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Robotmaster (Hypertherm Inc) Posted 08/31/2011Client Profile: Weber Aircraft LP, a subsidiary of The Zodiac Group of France, is one of the leading manufacturers of commercial aircraft seats for airlines and major aircraft manufacturers worldwide.
The Company manufactures a wide variety of commercial aircraft seats, ranging from ultra-luxurious first-class “lie-flat” seating systems to innovative, spaceefficient coach class seats with patented design features and has produced more than 800,000 passenger seats for all types of aircraft. Weber recently opened its new multi-million dollar, 160,000 square-foot seat manufacturing facility, bringing the Weber campus in Gainesville, Texas, to more than 500,000 sq. ft. in total.
Context: In recent years, aircraft component and system suppliers have faced tremendous downward pressure on price. Weber set objectives to drastically reduce costs while maintaining their excellent and hard-earned reputation for product quality and customer satisfaction. For the new facility, they were seeking the most effective, flexible and efficient solutions, consistent with their lean manufacturing philosophy.
One immediate problem facing Weber was the need for increased production capacity for plastic food trays for commercial aircraft seats. The existing 5-axis routing machine was running at its full capacity. Buying a second identical machine was not an attractive solution – it was oversized and overpriced for their application. After a fruitless search for an off-the-shelf routing machine better suited to the particularities of their product and after encountering the resistance of commercial vendors to customization of a machine tailored to their needs, Weber solicited the help of the Texas Manufacturing Assistance Center (TMAC) and the Automation & Robotics Research Institute (ARRI), at the University of Texas at Arlington, for guidance on finding the right manufacturing solution.
Solution: ARRI began looking at alternate, novel methods for routing the trays and suggested a robotic-based routing cell as a promising approach. Weber was open to the idea but required that the proposed solution be able to convert CAD data directly into a robot-ready program file, so that the new work cell could be seamlessly integrated into the existing manufacturing engineering processes accustomed to programming CNC machine tools. They were concerned that robot programming was typically performed on-line, a manual process that consumed valuable production time, which could undermine their cost-reduction objectives.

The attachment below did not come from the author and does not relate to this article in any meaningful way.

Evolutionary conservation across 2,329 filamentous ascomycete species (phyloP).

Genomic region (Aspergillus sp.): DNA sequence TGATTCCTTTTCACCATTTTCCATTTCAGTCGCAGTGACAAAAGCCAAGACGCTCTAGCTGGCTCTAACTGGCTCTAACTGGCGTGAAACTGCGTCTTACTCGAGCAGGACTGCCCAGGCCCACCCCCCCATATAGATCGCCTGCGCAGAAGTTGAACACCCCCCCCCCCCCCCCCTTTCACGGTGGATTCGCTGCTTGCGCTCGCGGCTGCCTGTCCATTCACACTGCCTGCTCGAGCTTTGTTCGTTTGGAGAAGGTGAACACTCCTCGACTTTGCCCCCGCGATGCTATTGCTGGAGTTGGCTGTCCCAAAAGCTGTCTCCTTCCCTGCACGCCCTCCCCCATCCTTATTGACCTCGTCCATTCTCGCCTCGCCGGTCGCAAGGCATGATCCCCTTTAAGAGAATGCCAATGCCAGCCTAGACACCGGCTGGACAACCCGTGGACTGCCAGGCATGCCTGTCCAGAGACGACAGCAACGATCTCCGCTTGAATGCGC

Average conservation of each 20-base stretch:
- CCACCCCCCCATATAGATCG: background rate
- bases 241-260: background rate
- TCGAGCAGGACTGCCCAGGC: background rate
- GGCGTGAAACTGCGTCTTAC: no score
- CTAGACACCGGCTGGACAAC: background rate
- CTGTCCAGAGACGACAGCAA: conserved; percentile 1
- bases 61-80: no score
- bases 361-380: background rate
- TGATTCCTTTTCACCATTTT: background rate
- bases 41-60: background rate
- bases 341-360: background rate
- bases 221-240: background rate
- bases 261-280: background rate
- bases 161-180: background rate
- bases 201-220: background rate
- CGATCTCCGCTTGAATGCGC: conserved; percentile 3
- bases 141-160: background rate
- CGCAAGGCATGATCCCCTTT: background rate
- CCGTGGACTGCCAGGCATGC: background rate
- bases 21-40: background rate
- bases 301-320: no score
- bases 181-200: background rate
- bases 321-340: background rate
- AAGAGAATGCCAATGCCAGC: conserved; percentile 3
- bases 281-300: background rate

ARRI selected a Staubli Rx90 robot for the high level of accuracy that is inherent in Staubli’s motion control, a necessity for the trimming application. They brought in Robotmaster to solve the programming issue. No other software that ARRI had evaluated could meet the criteria of:
- Programming based on CAD/CAM principles;
- Quick programming, simulation and code generation, all integrated inside one software solution;
- Simple robot program revision and adjustment; Staubli Robotics Manager, Mike Ouren, commented: “This is fantastic!
Robotmaster provides us with an excellent tool to which we can refer customers that need this type of interface. Within five months, ARRI designed and delivered a fully operational robotic routing cell to the Weber Aircraft facility. Robotmaster provided Weber with the ability to:
- Program their robots in the same manner as their CNC machines;
- Program all six axes of the robot and take full advantage of the robot architecture;
- Check the programmed trim trajectories for robot joint limits and singularities and offered tools to avoid and correct for any of these issues;
- Decrease programming time.
- improved the quality of the tray components (higher cut quality and higher precision);
- Reduced the routing cell footprint by more than 65 percent;
- Reduced cycle time by 23 percent;
- Simplified part load/unload procedure for the operators;
- Improved safety and cleanliness of the workplace;
- Streamlined work procedures.
At the official opening of the new seat manufacturing facility, Weber Aircraft’s president, Michel Labarre, remarked: “This factory is our showcase, and it is a competitive weapon. We will put it to good use for our customers, for our employees, for our community and for our shareholders.”